Relatives of a man who died after jumping from a bridge having been Tasered by police said they are “deeply distressed” by the events that led to his death.
The family of Oladeji Adeyemi Omishore, 41, who died after a confrontation with two officers on Chelsea Bridge on June 4, is calling on a watchdog to investigate initial incorrect reports that he was armed with a screwdriver.
Details released by the Metropolitan Police in the aftermath of the incident said that officers had been called to reports that a man was “armed with a screwdriver”.
On Tuesday, watchdog the Independent Office for Police Conduct (IOPC), which is investigating, confirmed that, in fact, Mr Omishore had been carrying a plastic and metal firelighter, which relatives said he used to light cigarettes.
His family’s lawyer, Kate Maynard, of Hickman and Rose, said they want to know why the initial Metropolitan Police statement referred to a screwdriver when the lighter had already been seized, and why it took the IOPC several days to correct the public record.
The charity Inquest said that Mr Omishore’s family “have urged the IOPC to include the release of misinformation about the screwdriver/cigarette lighter” in their investigation.
In a statement issued through Inquest, Mr Omishore’s family said: “Deji was a beloved son, brother, friend who was creative, musically gifted and talented. Not only was he caring and funny, he also had a great appreciation for arts, nature and his local neighbourhood.
“We are deeply distressed by the events leading up to Oladeji’s death and are engaging fully in the IOPC investigation to seek answers. We welcome the long overdue correction that all Oladeji had in his possession at the time was a lighter.
The family of Oladeji Omishore, who died on 4 June after police contact on Chelsea Bridge, have released a new statement.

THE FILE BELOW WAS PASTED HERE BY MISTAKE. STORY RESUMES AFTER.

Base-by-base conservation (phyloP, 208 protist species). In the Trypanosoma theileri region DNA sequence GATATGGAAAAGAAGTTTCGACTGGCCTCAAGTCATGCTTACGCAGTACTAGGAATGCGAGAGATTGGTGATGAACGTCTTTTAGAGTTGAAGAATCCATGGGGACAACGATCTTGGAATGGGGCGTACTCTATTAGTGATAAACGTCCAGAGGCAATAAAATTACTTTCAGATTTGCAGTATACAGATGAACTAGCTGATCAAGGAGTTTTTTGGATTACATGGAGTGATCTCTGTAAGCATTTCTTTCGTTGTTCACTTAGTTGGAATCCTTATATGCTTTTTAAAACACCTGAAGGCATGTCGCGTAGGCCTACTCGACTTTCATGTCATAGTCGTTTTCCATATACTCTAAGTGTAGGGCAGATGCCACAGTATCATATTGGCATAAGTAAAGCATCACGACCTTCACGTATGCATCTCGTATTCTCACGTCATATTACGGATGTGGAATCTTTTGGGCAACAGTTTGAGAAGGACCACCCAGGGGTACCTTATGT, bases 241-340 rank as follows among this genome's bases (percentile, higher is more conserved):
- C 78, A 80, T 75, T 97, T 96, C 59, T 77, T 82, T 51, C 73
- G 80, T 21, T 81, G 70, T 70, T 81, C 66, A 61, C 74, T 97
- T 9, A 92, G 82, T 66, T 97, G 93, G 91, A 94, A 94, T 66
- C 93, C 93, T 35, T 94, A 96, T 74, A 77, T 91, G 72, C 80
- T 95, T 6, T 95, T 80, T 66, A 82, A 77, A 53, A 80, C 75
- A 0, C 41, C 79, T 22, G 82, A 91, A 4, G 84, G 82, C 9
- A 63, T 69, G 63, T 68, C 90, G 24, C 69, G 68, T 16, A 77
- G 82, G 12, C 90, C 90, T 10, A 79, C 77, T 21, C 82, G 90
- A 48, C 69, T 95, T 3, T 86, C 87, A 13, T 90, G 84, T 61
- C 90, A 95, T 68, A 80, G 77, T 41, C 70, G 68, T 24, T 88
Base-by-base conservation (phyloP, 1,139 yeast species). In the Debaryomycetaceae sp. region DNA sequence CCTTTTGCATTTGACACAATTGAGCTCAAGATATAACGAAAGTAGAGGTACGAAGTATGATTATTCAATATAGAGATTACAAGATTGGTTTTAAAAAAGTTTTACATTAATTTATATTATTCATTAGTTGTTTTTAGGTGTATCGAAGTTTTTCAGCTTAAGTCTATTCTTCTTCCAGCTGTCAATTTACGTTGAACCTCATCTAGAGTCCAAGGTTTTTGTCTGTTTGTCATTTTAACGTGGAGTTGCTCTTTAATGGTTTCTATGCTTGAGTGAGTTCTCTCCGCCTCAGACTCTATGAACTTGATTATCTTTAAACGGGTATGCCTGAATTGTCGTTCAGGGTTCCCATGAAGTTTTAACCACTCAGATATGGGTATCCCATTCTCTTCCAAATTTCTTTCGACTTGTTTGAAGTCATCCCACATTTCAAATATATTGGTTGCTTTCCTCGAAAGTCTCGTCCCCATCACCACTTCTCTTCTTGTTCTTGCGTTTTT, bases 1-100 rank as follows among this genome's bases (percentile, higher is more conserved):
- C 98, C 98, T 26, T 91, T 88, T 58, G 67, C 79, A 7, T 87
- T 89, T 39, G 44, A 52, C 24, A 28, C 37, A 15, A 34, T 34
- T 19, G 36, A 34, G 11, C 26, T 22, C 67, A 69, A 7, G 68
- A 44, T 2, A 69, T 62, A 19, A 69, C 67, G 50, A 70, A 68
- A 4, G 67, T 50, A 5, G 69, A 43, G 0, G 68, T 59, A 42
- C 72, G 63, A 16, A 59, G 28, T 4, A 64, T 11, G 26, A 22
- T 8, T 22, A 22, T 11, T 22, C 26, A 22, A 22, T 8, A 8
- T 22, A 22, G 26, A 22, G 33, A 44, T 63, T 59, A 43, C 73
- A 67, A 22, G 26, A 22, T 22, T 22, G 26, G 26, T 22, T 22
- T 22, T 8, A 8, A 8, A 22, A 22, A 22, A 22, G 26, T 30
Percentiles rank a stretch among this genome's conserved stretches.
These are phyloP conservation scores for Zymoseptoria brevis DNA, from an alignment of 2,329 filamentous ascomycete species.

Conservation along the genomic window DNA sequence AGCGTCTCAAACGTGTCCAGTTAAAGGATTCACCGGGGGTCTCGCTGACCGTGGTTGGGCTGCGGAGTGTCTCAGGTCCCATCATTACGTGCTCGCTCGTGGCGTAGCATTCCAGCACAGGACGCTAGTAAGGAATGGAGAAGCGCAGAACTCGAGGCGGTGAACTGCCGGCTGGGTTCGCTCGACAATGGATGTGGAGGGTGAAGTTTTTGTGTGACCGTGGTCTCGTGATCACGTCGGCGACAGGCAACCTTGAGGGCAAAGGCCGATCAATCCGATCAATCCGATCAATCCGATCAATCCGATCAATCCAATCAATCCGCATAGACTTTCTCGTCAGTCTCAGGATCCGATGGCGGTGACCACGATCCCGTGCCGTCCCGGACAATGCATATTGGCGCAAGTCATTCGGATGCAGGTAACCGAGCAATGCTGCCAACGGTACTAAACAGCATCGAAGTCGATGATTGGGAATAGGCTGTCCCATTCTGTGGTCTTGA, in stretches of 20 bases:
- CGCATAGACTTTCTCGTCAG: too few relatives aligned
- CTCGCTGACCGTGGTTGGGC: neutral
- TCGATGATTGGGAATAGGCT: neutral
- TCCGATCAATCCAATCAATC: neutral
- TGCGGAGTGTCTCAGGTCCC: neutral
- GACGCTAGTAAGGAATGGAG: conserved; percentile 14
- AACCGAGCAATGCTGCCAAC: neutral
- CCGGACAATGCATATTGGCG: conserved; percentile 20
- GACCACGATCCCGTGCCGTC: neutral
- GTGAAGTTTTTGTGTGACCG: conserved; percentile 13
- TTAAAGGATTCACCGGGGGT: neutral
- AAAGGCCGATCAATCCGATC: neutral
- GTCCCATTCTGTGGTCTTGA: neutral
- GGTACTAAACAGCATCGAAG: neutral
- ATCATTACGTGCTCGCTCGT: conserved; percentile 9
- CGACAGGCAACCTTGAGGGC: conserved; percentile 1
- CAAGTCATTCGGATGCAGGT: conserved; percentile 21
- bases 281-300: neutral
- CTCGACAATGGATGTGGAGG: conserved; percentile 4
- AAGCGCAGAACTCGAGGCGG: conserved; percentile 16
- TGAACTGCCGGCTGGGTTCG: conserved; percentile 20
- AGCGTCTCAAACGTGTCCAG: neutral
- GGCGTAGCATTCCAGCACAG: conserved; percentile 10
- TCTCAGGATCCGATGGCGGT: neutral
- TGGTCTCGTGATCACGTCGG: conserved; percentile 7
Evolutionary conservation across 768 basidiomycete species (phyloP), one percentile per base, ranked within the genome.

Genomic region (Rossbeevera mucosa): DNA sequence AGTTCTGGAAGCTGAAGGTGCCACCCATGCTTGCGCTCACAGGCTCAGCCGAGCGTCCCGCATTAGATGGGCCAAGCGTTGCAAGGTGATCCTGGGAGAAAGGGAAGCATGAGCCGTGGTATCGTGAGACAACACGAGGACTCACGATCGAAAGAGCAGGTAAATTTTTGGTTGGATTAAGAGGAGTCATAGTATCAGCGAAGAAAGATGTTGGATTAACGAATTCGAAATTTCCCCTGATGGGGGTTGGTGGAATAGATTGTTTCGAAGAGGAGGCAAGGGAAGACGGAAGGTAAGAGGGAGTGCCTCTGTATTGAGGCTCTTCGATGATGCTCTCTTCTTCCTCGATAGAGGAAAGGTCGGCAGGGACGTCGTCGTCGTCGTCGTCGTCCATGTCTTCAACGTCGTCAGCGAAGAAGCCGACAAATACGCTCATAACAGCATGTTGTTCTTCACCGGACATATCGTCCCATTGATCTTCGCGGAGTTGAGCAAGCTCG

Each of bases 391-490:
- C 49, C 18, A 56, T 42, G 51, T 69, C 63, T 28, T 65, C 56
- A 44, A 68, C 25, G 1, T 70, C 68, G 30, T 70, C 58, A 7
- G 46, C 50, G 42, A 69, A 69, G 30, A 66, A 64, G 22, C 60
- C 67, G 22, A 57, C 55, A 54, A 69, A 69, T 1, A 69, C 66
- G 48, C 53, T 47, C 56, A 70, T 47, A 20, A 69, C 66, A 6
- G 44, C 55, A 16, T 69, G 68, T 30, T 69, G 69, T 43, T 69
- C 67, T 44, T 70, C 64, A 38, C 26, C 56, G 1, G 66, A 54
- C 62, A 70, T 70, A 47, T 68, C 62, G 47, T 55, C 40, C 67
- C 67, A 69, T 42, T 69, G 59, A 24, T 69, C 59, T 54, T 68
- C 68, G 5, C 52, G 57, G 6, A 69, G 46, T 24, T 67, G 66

They welcome the long overdue correction that all he had in his possession at the time was a lighter, not screwdriver.https://t.co/L7N5Qnp15h
— INQUEST (@INQUEST_ORG) June 22, 2022
“Deji was clearly suffering from a mental health crisis and he was vulnerable and frightened. We have set out our concerns to the IOPC about how the officers communicated with him, their repeated use of force on him, and its impact.”
They also expressed concern that the officers involved remain on duty while the investigation is carried out.
The family said: “We sincerely hope that the IOPC investigation, and ultimately the inquest, will hold the Metropolitan Police accountable for their actions and also shed further light on the very necessary policy and social justice changes that we need to see to rebuild public confidence and trust in the police.
“In the meantime, while the investigations are still under way, we are concerned that the officers who had contact with Deji remain on active duty.”
A spokesperson for the IOPC said: ”The family of Oladeji has complained to us about statements issued by the Metropolitan Police Service (MPS) after he died, which mentioned they had been called to a report that he was in possession of a screwdriver. We will now be investigating that complaint as part of our wider investigation into the circumstances surrounding his death.
“We were unable to verify that the object Oladeji was carrying was a firelighter until we received that from the MPS on Thursday June 9. We gave this information to his family on Monday June 13 once we had appropriate support in place for them through our family liaison manager. We have apologised for the distress this delay caused.”
A spokesman for the Metropolitan Police said: “This was a tragic incident and our sympathies are with Mr Omishore’s family as they continue to come to terms with the loss of their loved one.
“We are co-operating fully with the IOPC’s investigation and their findings will be released in due course.
“The officers involved in this incident remain on full duties.
“Decisions about the status of any officer involved in an incident under investigation are kept under review.”